Nicola Crowe was a Tait Awardee in 2009 as the recipient of the Commonwealth Bank Australia Award. This year she is the 2014/15 holder of the Sir Charles Mackerras Chair with the Southbank Sinfonia. This is a coveted and honoured position in the orchestra which is part sponsored by the Tait Memorial Trust.
Nicola will be playing 1st Flute in the Tait Chamber Orchestra and will be featured soloist in Kevin Penkin’s new work, Changing Feet, which has been specially commissioned by the Trust for our upcoming Winter Prom.at St John’s Smith Square on Tuesday 9th December at 7.30pm.
The biography below is from the Southbank Sinfonia website.
Nicola graduated from the Royal College of Music in 2010 with a Master of Music with distinction, studying with Simon Channing and Jaime Martin. Her studies were generously supported by The Worshipful Company of Musicians, the Tait Memorial Trust and an Australian Bicentennial Scholarship. Prior to moving to London, she was awarded the Lenore Buckle Music Scholarship to study at the Sydney Conservatorium of Music with James Kortum.
During her time at the RCM, she was invited by the College to participate in the Castleton Festival in America, under the direction of Lorin Maazel and was also awarded the 2010 All Flutes Plus Prize in the RCM Senior Woodwind Competition and the June Emerson Launchpad Prize with her wind quintet.
Since graduating, she has joined the Band of the Royal Yeomanry as their principal flautist and played with the BBC Symphony Orchestra, the orchestra of the English National Ballet and with the Macao Orchestra.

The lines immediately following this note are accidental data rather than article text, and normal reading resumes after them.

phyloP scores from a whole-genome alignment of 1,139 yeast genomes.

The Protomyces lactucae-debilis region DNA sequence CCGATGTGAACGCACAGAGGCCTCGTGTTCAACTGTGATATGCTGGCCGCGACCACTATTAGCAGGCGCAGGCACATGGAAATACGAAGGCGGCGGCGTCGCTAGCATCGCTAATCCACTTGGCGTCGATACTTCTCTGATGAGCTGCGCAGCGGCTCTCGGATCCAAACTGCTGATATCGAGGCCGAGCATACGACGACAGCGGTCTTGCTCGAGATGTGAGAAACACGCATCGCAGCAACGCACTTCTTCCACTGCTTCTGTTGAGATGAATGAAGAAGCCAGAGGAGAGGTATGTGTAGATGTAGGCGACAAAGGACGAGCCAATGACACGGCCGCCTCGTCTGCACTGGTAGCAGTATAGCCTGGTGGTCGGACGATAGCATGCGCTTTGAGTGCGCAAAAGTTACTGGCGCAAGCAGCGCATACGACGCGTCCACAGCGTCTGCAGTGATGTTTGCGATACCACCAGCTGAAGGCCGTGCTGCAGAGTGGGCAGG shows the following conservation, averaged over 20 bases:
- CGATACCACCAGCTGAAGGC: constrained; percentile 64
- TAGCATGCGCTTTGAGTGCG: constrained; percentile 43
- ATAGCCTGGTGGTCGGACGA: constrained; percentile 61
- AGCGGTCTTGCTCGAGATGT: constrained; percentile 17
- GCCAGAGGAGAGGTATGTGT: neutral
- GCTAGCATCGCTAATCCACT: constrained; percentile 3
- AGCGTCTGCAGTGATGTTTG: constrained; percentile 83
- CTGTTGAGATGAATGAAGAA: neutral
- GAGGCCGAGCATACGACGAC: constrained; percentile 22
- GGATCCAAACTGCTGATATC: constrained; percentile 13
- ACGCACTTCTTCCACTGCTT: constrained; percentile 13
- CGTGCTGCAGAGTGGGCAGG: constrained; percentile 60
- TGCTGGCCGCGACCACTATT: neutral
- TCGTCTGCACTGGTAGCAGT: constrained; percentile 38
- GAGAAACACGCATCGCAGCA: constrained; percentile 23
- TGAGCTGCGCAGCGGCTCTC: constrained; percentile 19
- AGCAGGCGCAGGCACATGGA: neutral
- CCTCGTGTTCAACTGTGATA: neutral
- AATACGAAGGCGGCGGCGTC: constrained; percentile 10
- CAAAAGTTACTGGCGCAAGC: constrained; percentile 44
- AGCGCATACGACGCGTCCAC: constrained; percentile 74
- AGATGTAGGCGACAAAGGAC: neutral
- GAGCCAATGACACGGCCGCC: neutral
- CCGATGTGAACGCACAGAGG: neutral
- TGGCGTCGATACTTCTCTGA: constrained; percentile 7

As a soloist, she has performed recitals at St John’s Smith Square, St George’s Bloomsbury Church and as part of the New London Orchestra’s Young Performers Concert Series at the Foundling Museum. Whilst in Australia, she performed concertos with the Wollongong Symphony Orchestra, SBS Radio and Television Youth Orchestra and the Sydney Conservatorium Modern Music Ensemble.
Nicola is a member of the Dr K Sextet, a contemporary music ensemble passionate about playing and promoting new music. The sextet has commissioned works by young composers living and working in the UK and abroad. The group were artists at the 2013 Cheltenham Music Festival Composer Academy and were invited to attend the Harare International Festival of the Arts in Zimbabwe in 2012. They have also organised their own Dr K Music Festival, have recorded works for various composers and events and have been broadcast on BBC Radio 3.
In her spare time Nicola loves to teach her many enthusiastic young students, explore London and plan holidays to sunny and warm destinations!
Did you know? Nicola is running the 2014 Oxford Half Marathon as part of a team of 25 Southbank Sinfonia musicians and staff. Find out more >
What or who inspired you to become a professional musician?
After learning the flute for about 3 months, I announced to my family that I wanted to be a famous flautist like James Galway with not just one, but numerous golden flutes to choose from. I also thought I could combine my successful musical career with being an astronaut.
Watching my first teacher perform with an orchestra was really inspiring and she helped foster a deep love of music and desire for learning.
What is your earliest musical memory?
Trying out different instruments in our early years music class at my regional conservatorium in Wollongong, and hating the feeling of the violin strings on my fingers. When the flute came along however, I could make a sound on my first go (not as easy as it sounds!) and I told my mother there and then that that was the instrument I wanted to play.
Nicola’s place in Southbank Sinfonia is generously supported by the Sir Charles Mackerras Chair.
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